Susan Granger’s review of “Red” (Westport Country Playhouse: May, 2016)
The Westport Country Playhouse opened the season with two Tony Award-winning plays – “Red” and “Art” – staged in repertory. Intellectually provocative, they’re about creating and owning paintings.
Set in 1958 in a studio in New York City, John Logan’s “Red” delves into the relationship between acclaimed artist Mark Rothko (Stephen Rowe) and his eager, young assistant, Ken (Patrick Andrews).
Rothko’s potent first words are “What do you see?” as Ken stares out into the darkened theater, transforming the fourth wall into a canvas worth analyzing.
As mentor, Rothko pontificates, often utilizing the imagery and language of academia. He’s part of a generation of “serious” artists who rebelled against cubism, replacing it with abstract expressionism.
Commissioned by architects Ludwig Mies van der Rohe and Philip Johnson, Rothko is working on a series of murals intended to adorn the Four Seasons Restaurant in the new Seagram Building. According to patron Nelson Rockefeller, their intent was to match fine cuisine with magnificent art.
Each painting has a deep reddish-brown base color over which Rothko places a window-like form in red or black or orange. Rothko’s color palate suggests dried blood, evoking in Ken painful childhood memories of the grisly murder of his parents.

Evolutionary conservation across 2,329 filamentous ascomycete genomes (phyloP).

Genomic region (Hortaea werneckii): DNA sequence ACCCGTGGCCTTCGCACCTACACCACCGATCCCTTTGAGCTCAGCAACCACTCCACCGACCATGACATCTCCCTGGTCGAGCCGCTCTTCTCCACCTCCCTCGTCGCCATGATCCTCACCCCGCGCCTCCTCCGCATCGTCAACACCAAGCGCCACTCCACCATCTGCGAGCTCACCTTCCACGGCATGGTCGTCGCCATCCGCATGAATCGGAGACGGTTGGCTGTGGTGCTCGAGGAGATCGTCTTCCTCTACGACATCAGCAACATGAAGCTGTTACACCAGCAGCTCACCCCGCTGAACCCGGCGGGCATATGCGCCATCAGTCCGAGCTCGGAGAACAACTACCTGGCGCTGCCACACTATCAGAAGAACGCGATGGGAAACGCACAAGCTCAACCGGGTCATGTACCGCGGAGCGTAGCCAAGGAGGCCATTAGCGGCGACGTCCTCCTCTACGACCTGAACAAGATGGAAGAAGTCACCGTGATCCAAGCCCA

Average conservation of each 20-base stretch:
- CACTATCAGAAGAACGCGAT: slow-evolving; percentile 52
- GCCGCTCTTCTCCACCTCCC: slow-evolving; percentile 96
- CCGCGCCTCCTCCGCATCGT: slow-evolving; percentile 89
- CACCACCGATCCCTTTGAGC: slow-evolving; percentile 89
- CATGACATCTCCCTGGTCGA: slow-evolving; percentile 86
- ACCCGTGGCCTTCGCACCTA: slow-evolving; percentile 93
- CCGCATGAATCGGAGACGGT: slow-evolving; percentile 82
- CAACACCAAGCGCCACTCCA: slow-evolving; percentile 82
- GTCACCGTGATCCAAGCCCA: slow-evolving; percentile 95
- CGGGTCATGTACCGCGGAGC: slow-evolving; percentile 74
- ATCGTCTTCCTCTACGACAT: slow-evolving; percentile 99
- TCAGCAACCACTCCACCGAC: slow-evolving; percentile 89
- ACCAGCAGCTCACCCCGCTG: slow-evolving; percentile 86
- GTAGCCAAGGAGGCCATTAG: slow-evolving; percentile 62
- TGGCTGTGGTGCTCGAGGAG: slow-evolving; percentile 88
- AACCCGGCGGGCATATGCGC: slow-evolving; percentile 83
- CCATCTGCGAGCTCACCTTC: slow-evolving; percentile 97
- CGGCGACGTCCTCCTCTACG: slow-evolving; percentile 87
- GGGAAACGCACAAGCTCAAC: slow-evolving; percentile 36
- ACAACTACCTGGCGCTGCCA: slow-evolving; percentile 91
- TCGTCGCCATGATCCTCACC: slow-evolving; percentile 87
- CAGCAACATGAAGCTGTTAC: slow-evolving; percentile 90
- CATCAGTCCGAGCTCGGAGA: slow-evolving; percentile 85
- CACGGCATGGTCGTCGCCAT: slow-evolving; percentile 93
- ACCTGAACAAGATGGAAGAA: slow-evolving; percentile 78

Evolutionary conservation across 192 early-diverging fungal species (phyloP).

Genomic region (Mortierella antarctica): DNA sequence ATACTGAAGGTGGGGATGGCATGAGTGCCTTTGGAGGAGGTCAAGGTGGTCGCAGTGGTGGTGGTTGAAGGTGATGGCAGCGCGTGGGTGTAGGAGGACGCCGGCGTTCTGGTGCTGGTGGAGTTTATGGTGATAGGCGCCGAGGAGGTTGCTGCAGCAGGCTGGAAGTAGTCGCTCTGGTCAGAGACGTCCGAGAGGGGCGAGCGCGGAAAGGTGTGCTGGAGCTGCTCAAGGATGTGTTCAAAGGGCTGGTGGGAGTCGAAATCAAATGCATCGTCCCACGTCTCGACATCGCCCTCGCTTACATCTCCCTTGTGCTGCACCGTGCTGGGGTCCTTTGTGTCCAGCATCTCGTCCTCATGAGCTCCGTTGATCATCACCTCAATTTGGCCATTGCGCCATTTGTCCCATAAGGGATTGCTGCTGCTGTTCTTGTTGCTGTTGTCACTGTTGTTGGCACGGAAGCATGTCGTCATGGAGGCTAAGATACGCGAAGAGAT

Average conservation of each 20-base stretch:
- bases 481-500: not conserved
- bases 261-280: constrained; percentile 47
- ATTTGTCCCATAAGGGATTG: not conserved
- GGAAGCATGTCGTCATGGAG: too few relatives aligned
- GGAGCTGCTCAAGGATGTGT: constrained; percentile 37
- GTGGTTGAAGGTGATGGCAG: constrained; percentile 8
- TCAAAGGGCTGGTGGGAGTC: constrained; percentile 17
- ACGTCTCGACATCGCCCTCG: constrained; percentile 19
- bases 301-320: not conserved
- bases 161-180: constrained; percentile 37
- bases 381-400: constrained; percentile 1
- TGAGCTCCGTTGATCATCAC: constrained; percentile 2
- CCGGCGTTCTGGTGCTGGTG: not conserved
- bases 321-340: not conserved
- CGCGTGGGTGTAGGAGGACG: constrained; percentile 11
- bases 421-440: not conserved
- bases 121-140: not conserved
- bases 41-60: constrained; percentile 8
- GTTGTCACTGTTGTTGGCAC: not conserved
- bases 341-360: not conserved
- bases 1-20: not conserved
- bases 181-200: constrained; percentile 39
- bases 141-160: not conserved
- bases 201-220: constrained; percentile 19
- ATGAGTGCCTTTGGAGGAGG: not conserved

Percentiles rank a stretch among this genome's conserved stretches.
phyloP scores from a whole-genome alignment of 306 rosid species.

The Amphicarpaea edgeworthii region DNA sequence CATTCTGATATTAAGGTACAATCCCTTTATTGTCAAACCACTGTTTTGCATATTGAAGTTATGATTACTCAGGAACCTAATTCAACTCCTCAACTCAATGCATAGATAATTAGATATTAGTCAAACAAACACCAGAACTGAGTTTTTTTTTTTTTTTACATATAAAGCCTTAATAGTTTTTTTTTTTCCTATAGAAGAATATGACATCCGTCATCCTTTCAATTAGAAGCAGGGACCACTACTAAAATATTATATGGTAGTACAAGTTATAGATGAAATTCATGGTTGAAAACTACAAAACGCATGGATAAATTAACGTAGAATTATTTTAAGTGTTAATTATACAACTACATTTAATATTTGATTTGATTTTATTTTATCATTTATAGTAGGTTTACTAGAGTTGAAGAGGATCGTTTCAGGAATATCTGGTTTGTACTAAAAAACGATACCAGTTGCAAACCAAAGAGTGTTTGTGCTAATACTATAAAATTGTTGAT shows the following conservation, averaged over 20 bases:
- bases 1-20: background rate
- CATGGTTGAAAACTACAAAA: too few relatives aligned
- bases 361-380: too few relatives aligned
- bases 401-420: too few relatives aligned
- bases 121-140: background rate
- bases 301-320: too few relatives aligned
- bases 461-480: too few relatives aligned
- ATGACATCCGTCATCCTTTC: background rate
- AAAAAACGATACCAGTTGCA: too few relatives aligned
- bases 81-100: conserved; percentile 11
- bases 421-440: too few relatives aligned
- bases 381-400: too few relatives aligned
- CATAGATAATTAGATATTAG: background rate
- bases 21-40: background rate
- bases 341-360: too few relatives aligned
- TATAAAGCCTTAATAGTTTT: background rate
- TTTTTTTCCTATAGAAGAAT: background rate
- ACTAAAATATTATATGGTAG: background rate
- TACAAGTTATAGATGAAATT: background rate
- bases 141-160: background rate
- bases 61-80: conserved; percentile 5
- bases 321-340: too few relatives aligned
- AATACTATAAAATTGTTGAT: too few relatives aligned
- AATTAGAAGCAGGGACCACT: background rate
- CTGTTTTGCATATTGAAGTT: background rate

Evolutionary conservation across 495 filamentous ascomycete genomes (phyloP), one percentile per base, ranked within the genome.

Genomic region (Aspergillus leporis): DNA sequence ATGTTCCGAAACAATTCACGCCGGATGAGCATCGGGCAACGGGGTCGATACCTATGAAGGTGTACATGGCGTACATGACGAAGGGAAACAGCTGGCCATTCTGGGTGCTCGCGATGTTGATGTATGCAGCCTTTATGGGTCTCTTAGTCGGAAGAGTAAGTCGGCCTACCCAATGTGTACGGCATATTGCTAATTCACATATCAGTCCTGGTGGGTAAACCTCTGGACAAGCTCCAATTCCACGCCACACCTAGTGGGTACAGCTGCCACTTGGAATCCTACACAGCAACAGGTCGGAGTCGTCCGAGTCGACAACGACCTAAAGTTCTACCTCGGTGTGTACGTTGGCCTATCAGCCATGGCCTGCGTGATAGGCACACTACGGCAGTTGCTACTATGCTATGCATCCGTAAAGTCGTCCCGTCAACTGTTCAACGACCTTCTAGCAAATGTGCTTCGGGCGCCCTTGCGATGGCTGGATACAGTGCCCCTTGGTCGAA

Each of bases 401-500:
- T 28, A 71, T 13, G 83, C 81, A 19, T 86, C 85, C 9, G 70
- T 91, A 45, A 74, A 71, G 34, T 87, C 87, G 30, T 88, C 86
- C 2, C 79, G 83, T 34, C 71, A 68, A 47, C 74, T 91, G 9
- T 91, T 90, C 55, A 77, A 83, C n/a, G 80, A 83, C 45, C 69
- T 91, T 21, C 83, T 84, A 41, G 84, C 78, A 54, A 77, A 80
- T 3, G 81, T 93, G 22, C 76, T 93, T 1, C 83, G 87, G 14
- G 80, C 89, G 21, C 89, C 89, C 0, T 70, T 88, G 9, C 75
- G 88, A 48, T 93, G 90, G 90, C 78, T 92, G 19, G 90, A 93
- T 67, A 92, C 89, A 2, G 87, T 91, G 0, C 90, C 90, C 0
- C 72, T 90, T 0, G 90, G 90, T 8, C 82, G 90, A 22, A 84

Significantly, Rothko was so enraged by the idea of his murals hanging in a trendy restaurant that he cancelled his contract. Nine were donated to London’s Tate Gallery and seven went to the Kawamura Memorial DIC Museum of art. Others are on display in The Phillips Collection in Washington, D.C. and The Rothko Chapel in Houston, Texas.
Written by John Logan and directed by Mark Lamos, it’s a verbal sparring match between mentor and acolyte with Stephen Rowe (who understudied Alfred Molina on Broadway) propelling the play and Patrick Andrews effective as his foil – although I would have loved to see Tony-winner Eddie Redmayne (“The Theory of Everything,” “The Danish Girl”) in this role.
According to Artistic Director Mark Lamos, “Red” and “Art” have never been programmed together before and, while each stands on its own, seeing them together creates a new appreciation not only for the artist’s dilemma but also the spectator’s. I just wish they were more emotionally engaging.
For a schedule and ticket information, go to www.westportplayhouse.org or call 203-227-4177.